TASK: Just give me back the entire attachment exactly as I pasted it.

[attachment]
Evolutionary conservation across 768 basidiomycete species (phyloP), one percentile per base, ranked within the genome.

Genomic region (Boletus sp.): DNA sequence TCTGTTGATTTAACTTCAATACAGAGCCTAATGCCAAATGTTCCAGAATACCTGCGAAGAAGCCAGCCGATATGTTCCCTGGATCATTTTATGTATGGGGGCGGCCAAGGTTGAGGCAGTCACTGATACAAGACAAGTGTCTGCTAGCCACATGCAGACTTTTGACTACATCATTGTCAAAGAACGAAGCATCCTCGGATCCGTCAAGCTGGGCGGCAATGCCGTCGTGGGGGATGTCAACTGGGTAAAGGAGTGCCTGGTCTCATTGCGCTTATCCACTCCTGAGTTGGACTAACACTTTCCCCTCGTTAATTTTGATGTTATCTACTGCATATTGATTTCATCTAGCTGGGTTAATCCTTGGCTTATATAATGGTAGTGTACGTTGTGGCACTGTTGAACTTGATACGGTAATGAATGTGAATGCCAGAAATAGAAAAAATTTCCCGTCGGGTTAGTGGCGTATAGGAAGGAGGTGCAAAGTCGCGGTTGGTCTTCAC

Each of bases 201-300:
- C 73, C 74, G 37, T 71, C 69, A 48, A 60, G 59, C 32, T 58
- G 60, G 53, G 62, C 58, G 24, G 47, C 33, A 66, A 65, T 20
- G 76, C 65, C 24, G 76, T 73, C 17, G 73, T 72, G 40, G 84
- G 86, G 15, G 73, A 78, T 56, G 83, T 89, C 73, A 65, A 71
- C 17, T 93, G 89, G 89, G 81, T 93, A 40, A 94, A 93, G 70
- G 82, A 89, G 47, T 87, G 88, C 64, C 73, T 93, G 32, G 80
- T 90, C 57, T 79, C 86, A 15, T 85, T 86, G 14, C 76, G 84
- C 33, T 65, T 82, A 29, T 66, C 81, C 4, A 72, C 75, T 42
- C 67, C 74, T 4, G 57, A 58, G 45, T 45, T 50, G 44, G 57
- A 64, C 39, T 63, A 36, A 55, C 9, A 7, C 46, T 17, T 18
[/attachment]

Evolutionary conservation across 768 basidiomycete species (phyloP), one percentile per base, ranked within the genome.

Genomic region (Boletus sp.): DNA sequence TCTGTTGATTTAACTTCAATACAGAGCCTAATGCCAAATGTTCCAGAATACCTGCGAAGAAGCCAGCCGATATGTTCCCTGGATCATTTTATGTATGGGGGCGGCCAAGGTTGAGGCAGTCACTGATACAAGACAAGTGTCTGCTAGCCACATGCAGACTTTTGACTACATCATTGTCAAAGAACGAAGCATCCTCGGATCCGTCAAGCTGGGCGGCAATGCCGTCGTGGGGGATGTCAACTGGGTAAAGGAGTGCCTGGTCTCATTGCGCTTATCCACTCCTGAGTTGGACTAACACTTTCCCCTCGTTAATTTTGATGTTATCTACTGCATATTGATTTCATCTAGCTGGGTTAATCCTTGGCTTATATAATGGTAGTGTACGTTGTGGCACTGTTGAACTTGATACGGTAATGAATGTGAATGCCAGAAATAGAAAAAATTTCCCGTCGGGTTAGTGGCGTATAGGAAGGAGGTGCAAAGTCGCGGTTGGTCTTCAC

Each of bases 201-300:
- C 73, C 74, G 37, T 71, C 69, A 48, A 60, G 59, C 32, T 58
- G 60, G 53, G 62, C 58, G 24, G 47, C 33, A 66, A 65, T 20
- G 76, C 65, C 24, G 76, T 73, C 17, G 73, T 72, G 40, G 84
- G 86, G 15, G 73, A 78, T 56, G 83, T 89, C 73, A 65, A 71
- C 17, T 93, G 89, G 89, G 81, T 93, A 40, A 94, A 93, G 70
- G 82, A 89, G 47, T 87, G 88, C 64, C 73, T 93, G 32, G 80
- T 90, C 57, T 79, C 86, A 15, T 85, T 86, G 14, C 76, G 84
- C 33, T 65, T 82, A 29, T 66, C 81, C 4, A 72, C 75, T 42
- C 67, C 74, T 4, G 57, A 58, G 45, T 45, T 50, G 44, G 57
- A 64, C 39, T 63, A 36, A 55, C 9, A 7, C 46, T 17, T 18